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In Paperback: The Heretics

By (January 27, 2014) No Comment

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by Rory Clements

John Murray, 2014

Readers of Virginia Woolf’s “A Room of One’s Own” will be familiar with her sad, illuminating fancy of Shakespeare’s sister, who possessed his same gift for language but was frustrated at every turn by a society ruled by a female queen but entirely dominated by men, and eventually killed herself “one winter’s night and lies buried at some crossroads where the omnibuses now stop outside the Elephant and Castle.”

Less tragic and more adventurous are the whodunit exploits of Rory Clements’ signature fictional invention, Shakespeare’s brother John, a grim, tall, long-haired operative in Sir Robert Cecil’s shadow government and its ongoing struggle against Catholic sedition at home and abroad. This Shakespeare sibling can be handy with a sword, forbidding in his manner, and brisk in his business; he has none of that famed familial facility with language, although he has a perhaps more important quality shared in common with the playwright: “His presence alone was often enough to lure men into revealing their secrets.” His position as a gatekeeper to the Cecils brings him into contact with a steady stream of such men:

Many men came to Shakespeare’s door, scratching like curs for coins in return for information; at times of want it was a daily occurrence. Most of the intelligence was worthless, scraps of tittle tattle overheard in taverns and gaols. Bit it all had to bel listened to and some of it, no more than a tiny portion, had to be investigated.

The Heretics, the latest paperback in the John Shakespeare series (a series with a deplorably spotty publication record in the United States), opens with just such a man wanting to reveal his secrets to our hero: a desperate, somewhat beady part-time actor named (and associate of the sainted Will) Garrick Loake has come to John Shakespeare’s London home wanting a great deal of money in exchange for his knowledge of “a most foul conspiracy unfolding,” one that “wafts from the papist fastness of eastern England, gathers force in the seminaries of Spain, but it will blow into a tempest here.” Loake’s hints about “a conspiracy the like of which England has never seen” are initially only a distraction for Shakespeare, whose thoughts are preoccupied with the request he’s received for conversation with another man, the condemned Jesuit priest Father Robert Southwell, who’s languishing in Newgate prison and faces on the morrow the horrific fate of base-born traitors.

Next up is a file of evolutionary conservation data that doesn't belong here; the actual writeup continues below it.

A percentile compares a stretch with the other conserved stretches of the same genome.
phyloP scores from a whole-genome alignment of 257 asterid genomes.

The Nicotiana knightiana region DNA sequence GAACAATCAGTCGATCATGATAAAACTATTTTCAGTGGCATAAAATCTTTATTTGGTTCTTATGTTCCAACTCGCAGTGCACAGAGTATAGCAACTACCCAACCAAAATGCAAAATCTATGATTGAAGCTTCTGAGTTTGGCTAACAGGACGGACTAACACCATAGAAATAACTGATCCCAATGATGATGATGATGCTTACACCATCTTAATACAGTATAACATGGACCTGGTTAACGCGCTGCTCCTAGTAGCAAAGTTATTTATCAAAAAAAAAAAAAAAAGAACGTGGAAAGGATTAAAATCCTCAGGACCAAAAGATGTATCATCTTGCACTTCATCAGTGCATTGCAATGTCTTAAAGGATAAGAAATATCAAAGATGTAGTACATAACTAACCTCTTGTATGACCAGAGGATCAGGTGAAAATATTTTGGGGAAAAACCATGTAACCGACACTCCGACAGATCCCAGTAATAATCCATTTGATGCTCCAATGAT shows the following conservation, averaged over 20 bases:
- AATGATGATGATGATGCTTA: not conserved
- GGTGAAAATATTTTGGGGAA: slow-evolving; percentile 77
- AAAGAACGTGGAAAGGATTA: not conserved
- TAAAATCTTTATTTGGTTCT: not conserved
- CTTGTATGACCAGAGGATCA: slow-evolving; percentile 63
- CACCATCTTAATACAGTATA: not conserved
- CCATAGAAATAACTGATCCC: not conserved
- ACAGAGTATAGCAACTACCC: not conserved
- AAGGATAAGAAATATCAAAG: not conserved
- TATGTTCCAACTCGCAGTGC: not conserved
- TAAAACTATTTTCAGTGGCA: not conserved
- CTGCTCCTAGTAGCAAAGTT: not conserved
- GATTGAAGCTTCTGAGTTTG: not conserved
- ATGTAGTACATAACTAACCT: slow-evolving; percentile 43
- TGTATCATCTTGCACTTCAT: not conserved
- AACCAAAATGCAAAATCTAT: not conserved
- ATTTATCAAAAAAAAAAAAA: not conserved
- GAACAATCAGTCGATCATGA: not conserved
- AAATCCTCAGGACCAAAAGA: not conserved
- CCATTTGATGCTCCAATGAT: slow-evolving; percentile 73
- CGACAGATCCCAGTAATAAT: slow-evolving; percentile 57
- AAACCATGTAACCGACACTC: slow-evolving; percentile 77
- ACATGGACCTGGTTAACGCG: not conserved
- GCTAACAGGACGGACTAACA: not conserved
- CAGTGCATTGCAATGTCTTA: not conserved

Southwell has a favor to ask of John Shakespeare: on the eve of his death his conscience is plagued by memories of a young woman who years before was tortured and broken by his fellow Jesuits, a young woman named Thomasyn Jade. Southwell urges Shakespeare to find this woman and let her know that Southwell and his associates have arranged a small amount of money and a comfortable life for her, if she’ll accept it.

Any mystery reader will know right away that Thomasyn Jade and Loake’s most foul conspiracy are going to end up being linked, but Clements’ superb pacing and plotting skills keep the whole thing boiling along at such a great clip that every twist and turn of the story is presented with relish. This is a triumphantly good series, smart and richly historically informed, and hot on the heels of this new paperback (available in the United States? Who the Hell knows? It’s downloadable, in any case) comes a new hardcover addition to the adventures of John Shakespeare. Fans of really good historical fiction shouldn’t miss either.